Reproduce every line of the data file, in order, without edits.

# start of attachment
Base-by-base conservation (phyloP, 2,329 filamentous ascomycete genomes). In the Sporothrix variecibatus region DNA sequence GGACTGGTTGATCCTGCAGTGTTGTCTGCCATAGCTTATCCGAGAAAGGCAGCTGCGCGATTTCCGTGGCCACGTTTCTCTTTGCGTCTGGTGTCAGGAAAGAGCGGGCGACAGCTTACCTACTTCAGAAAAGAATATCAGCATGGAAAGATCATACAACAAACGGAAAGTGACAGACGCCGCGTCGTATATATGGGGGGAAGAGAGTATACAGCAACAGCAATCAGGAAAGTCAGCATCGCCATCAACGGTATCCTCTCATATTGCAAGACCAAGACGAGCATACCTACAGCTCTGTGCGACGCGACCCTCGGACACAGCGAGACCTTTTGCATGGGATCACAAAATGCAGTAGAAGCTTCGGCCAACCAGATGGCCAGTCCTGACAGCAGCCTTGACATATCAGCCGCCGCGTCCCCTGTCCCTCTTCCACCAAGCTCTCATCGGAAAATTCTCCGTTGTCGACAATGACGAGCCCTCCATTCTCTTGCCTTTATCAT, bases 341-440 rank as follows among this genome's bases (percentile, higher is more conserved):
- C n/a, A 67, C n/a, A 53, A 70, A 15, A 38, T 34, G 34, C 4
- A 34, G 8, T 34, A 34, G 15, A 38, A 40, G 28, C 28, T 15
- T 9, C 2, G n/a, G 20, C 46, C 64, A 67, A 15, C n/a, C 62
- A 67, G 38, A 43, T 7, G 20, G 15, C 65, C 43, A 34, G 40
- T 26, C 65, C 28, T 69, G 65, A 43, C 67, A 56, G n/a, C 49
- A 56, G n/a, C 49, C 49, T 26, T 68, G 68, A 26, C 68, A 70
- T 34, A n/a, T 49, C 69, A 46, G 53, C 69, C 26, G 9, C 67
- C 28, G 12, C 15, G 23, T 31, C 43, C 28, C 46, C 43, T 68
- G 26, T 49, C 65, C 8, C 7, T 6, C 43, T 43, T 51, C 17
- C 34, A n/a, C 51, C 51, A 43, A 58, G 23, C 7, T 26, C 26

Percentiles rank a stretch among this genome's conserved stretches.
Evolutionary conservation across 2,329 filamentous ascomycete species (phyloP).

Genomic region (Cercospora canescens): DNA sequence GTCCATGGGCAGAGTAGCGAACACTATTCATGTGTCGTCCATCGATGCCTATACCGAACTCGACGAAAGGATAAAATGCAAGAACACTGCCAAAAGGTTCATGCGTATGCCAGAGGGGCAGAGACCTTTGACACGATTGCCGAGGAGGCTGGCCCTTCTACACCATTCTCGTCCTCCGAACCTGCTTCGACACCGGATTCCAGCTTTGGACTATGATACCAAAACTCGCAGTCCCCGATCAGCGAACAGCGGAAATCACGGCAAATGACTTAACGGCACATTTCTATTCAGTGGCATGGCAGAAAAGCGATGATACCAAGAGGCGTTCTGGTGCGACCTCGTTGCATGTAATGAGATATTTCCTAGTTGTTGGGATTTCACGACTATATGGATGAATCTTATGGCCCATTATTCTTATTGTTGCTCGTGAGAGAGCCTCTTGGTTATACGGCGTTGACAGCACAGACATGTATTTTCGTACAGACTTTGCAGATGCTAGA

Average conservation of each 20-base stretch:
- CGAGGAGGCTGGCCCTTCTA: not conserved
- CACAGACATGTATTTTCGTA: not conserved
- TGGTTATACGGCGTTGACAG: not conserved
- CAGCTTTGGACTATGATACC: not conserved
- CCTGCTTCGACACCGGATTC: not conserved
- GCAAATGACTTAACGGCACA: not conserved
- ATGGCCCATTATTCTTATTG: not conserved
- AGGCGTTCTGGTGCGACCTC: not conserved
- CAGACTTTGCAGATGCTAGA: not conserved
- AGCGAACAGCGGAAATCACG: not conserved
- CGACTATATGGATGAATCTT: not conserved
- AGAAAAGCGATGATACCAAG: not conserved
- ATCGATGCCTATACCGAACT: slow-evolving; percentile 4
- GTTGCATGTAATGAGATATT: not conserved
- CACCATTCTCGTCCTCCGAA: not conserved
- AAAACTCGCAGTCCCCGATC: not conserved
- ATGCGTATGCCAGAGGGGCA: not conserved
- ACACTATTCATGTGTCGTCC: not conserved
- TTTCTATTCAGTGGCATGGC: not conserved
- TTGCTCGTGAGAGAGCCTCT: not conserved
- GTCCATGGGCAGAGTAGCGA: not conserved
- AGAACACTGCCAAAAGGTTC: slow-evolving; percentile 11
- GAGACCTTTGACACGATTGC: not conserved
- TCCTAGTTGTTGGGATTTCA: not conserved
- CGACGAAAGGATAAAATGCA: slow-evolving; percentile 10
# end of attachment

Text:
Base-by-base conservation (phyloP, 2,329 filamentous ascomycete genomes). In the Sporothrix variecibatus region DNA sequence GGACTGGTTGATCCTGCAGTGTTGTCTGCCATAGCTTATCCGAGAAAGGCAGCTGCGCGATTTCCGTGGCCACGTTTCTCTTTGCGTCTGGTGTCAGGAAAGAGCGGGCGACAGCTTACCTACTTCAGAAAAGAATATCAGCATGGAAAGATCATACAACAAACGGAAAGTGACAGACGCCGCGTCGTATATATGGGGGGAAGAGAGTATACAGCAACAGCAATCAGGAAAGTCAGCATCGCCATCAACGGTATCCTCTCATATTGCAAGACCAAGACGAGCATACCTACAGCTCTGTGCGACGCGACCCTCGGACACAGCGAGACCTTTTGCATGGGATCACAAAATGCAGTAGAAGCTTCGGCCAACCAGATGGCCAGTCCTGACAGCAGCCTTGACATATCAGCCGCCGCGTCCCCTGTCCCTCTTCCACCAAGCTCTCATCGGAAAATTCTCCGTTGTCGACAATGACGAGCCCTCCATTCTCTTGCCTTTATCAT, bases 341-440 rank as follows among this genome's bases (percentile, higher is more conserved):
- C n/a, A 67, C n/a, A 53, A 70, A 15, A 38, T 34, G 34, C 4
- A 34, G 8, T 34, A 34, G 15, A 38, A 40, G 28, C 28, T 15
- T 9, C 2, G n/a, G 20, C 46, C 64, A 67, A 15, C n/a, C 62
- A 67, G 38, A 43, T 7, G 20, G 15, C 65, C 43, A 34, G 40
- T 26, C 65, C 28, T 69, G 65, A 43, C 67, A 56, G n/a, C 49
- A 56, G n/a, C 49, C 49, T 26, T 68, G 68, A 26, C 68, A 70
- T 34, A n/a, T 49, C 69, A 46, G 53, C 69, C 26, G 9, C 67
- C 28, G 12, C 15, G 23, T 31, C 43, C 28, C 46, C 43, T 68
- G 26, T 49, C 65, C 8, C 7, T 6, C 43, T 43, T 51, C 17
- C 34, A n/a, C 51, C 51, A 43, A 58, G 23, C 7, T 26, C 26

Percentiles rank a stretch among this genome's conserved stretches.
Evolutionary conservation across 2,329 filamentous ascomycete species (phyloP).

Genomic region (Cercospora canescens): DNA sequence GTCCATGGGCAGAGTAGCGAACACTATTCATGTGTCGTCCATCGATGCCTATACCGAACTCGACGAAAGGATAAAATGCAAGAACACTGCCAAAAGGTTCATGCGTATGCCAGAGGGGCAGAGACCTTTGACACGATTGCCGAGGAGGCTGGCCCTTCTACACCATTCTCGTCCTCCGAACCTGCTTCGACACCGGATTCCAGCTTTGGACTATGATACCAAAACTCGCAGTCCCCGATCAGCGAACAGCGGAAATCACGGCAAATGACTTAACGGCACATTTCTATTCAGTGGCATGGCAGAAAAGCGATGATACCAAGAGGCGTTCTGGTGCGACCTCGTTGCATGTAATGAGATATTTCCTAGTTGTTGGGATTTCACGACTATATGGATGAATCTTATGGCCCATTATTCTTATTGTTGCTCGTGAGAGAGCCTCTTGGTTATACGGCGTTGACAGCACAGACATGTATTTTCGTACAGACTTTGCAGATGCTAGA

Average conservation of each 20-base stretch:
- CGAGGAGGCTGGCCCTTCTA: not conserved
- CACAGACATGTATTTTCGTA: not conserved
- TGGTTATACGGCGTTGACAG: not conserved
- CAGCTTTGGACTATGATACC: not conserved
- CCTGCTTCGACACCGGATTC: not conserved
- GCAAATGACTTAACGGCACA: not conserved
- ATGGCCCATTATTCTTATTG: not conserved
- AGGCGTTCTGGTGCGACCTC: not conserved
- CAGACTTTGCAGATGCTAGA: not conserved
- AGCGAACAGCGGAAATCACG: not conserved
- CGACTATATGGATGAATCTT: not conserved
- AGAAAAGCGATGATACCAAG: not conserved
- ATCGATGCCTATACCGAACT: slow-evolving; percentile 4
- GTTGCATGTAATGAGATATT: not conserved
- CACCATTCTCGTCCTCCGAA: not conserved
- AAAACTCGCAGTCCCCGATC: not conserved
- ATGCGTATGCCAGAGGGGCA: not conserved
- ACACTATTCATGTGTCGTCC: not conserved
- TTTCTATTCAGTGGCATGGC: not conserved
- TTGCTCGTGAGAGAGCCTCT: not conserved
- GTCCATGGGCAGAGTAGCGA: not conserved
- AGAACACTGCCAAAAGGTTC: slow-evolving; percentile 11
- GAGACCTTTGACACGATTGC: not conserved
- TCCTAGTTGTTGGGATTTCA: not conserved
- CGACGAAAGGATAAAATGCA: slow-evolving; percentile 10